"He didn't use to be this way. He used to put more effort, but now something is off."
SAN RAFAEL, Calif. (KGO) -- You don't have to tell Elizabeth Rodriguez how tough distance learning has been on students. She sees it in her son every day.
"His grades have dropped," said Rodriguez as she watches her son sit on the kitchen table and stare unenthusiastically at his laptop for the start of his math class over Zoom.
"He didn't use to be this way. He used to put more effort, but now something is off," adds Rodriguez.
Her son, Eduardo Mendoza, is an 8th grader at Davidson Middle School in San Rafael.
Despite the best efforts of his teacher to keep kids engaged, Mendoza looks blankly at the screen as class time ticks by.
"There is not much to do but work," he explains about his lack of interest. Mendoza admits he gets distracted by his cellphone and videogames.
Unlike many students who have been doing distance learning with their parents nearby, Mendoza must go at it with little oversight.
His parents are both front-line workers, so they leave their home in the Canal area of San Rafael every day to go to work. Eduardo and his sister Neady Mendoza stay home alone to navigate school online.
"To not have parents at home to help you, to guide you or look over you while you are doing your work makes it really hard. The students have to do it all themselves," said Air Gallegos, director of education and careers at Canal Alliance.
The nonprofit offers social services to people in the Canal area, most of whom are Latinos. A survey done in June of 2020 found that only 43% of families in the Canal had a computer at home, compared to 90% for the rest of Marin.
Access to high-speed internet is also a challenge. Many families rely mostly on their cellphones to get online.
This digital divide was already putting kids in this area behind, but COVID-19 has deepened the divide.
"Unfortunately, we've seen like a 40% increase in students who are receiving Ds and Fs, who are struggling with distance learning and online formats," said Gallegos.
Canal Alliance is trying to help. It runs an after-school program that offers tutoring and homework help for students. Eduardo and Neady are both enrolled, but the benefit they get from it depends a lot on their personality.
While Eduardo is struggling, Neady is flourishing.
"School is going pretty well. I try to make the best of it. One of my biggest motivations right now is college. Colleges are looking at my grades," said Neady, a senior at San Rafael High School.
She sees her brother struggle.
"I feel like my brother and me, we are polar opposites. For him, it is hard to do school online. Whatever break they have, he goes to play videogames. That is the only time he has to interact with other kids," explains Neady.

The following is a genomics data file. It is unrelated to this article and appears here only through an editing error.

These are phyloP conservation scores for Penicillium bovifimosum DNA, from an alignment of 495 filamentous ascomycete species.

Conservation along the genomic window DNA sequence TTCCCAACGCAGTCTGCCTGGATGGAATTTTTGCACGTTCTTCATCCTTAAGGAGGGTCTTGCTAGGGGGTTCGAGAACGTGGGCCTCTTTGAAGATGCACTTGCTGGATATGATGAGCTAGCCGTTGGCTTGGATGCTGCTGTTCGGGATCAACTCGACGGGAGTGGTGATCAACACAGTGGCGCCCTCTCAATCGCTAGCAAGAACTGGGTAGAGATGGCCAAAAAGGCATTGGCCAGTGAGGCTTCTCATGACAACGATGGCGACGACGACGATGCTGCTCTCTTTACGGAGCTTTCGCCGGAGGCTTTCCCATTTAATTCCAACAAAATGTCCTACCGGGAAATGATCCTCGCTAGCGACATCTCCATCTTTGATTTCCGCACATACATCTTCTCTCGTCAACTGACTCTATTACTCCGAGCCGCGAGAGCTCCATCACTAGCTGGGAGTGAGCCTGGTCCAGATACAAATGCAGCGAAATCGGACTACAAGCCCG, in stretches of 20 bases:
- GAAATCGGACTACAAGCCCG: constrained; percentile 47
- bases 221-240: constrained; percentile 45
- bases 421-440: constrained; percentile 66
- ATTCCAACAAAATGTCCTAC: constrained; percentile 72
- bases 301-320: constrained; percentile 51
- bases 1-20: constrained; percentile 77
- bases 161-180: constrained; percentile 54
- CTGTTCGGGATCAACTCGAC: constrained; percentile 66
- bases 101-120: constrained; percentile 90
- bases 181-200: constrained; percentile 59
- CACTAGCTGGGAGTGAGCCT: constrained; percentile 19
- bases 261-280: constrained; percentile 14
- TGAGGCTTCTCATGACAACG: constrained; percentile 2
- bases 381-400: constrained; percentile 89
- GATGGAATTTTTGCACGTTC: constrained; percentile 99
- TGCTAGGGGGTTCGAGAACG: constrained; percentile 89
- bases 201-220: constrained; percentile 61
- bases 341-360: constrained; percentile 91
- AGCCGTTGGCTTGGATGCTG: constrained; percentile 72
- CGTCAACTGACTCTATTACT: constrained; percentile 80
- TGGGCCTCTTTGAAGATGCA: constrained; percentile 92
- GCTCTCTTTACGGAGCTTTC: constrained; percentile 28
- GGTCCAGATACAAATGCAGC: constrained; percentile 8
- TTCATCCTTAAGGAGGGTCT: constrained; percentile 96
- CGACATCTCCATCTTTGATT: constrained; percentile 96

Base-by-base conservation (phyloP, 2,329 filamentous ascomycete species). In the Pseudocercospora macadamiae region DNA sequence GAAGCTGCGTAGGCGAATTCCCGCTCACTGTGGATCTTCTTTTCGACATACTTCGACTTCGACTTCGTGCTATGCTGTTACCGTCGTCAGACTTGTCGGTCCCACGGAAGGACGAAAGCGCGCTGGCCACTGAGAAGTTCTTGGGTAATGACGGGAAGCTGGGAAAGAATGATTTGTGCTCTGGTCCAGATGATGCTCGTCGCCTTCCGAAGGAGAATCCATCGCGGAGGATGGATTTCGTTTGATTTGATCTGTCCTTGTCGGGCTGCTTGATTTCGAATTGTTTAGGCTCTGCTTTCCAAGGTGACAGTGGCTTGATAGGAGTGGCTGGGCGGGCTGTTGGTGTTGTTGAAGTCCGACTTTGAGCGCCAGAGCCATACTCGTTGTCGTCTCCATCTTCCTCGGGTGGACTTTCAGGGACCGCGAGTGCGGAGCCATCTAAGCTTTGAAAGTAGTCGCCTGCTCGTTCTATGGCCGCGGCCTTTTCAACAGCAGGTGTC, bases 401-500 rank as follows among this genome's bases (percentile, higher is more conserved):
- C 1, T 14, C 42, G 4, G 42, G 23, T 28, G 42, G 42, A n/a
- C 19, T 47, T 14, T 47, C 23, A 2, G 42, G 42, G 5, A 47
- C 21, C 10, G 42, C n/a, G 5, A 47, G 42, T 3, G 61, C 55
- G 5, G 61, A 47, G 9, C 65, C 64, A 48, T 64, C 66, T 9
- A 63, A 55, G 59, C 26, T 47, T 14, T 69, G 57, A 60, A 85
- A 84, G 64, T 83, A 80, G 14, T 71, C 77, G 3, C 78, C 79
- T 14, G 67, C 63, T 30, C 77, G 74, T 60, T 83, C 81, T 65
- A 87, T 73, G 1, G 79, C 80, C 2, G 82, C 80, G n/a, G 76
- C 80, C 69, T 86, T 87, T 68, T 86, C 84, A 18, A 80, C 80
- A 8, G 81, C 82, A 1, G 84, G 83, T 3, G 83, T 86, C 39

Currently, there are 55 learning hubs in Marin County to assist kids during online learning. They are run by schools, nonprofits or even child care center. But not everyone that needs it is enrolled.
According to Marin Promise Partnership, only 17% of students living in poverty in Marin County are attending a learning hub, like the one run by Bridge the Gap College Prep in Marin City. It helps students from Tamalpais High School.
"The first weeks of school we saw a really significant drop in grades. A lot of Ds and Fs and students getting incompletes," said Andy Robles, High School and College Success director.
Once students started attending a learning hub, grades improved.
The learning hub has several classrooms or pods where students have stable broadband internet to log onto their classes. There is a counselor with them to track their schoolwork or help them with technical issues.
"If a student has a missing assignment, we ask how can we make it up. If they have too many missing assignments, we ask the teachers to figure out what we can do to help the student get a passing grade," said Robles.
He hopes to keep operating the learning hub even after schools return to in-person instruction since some families may opt to stay with distance learning or schools may implement hybrid models where students only go to campus a few days a week.
That's something Eduardo's father is looking forward to.
"He himself has said he wasn't to be there with his teachers or wants to be there with his friends. Maybe that's the motivation he needs to keep moving forward," said Severo Mendoza.
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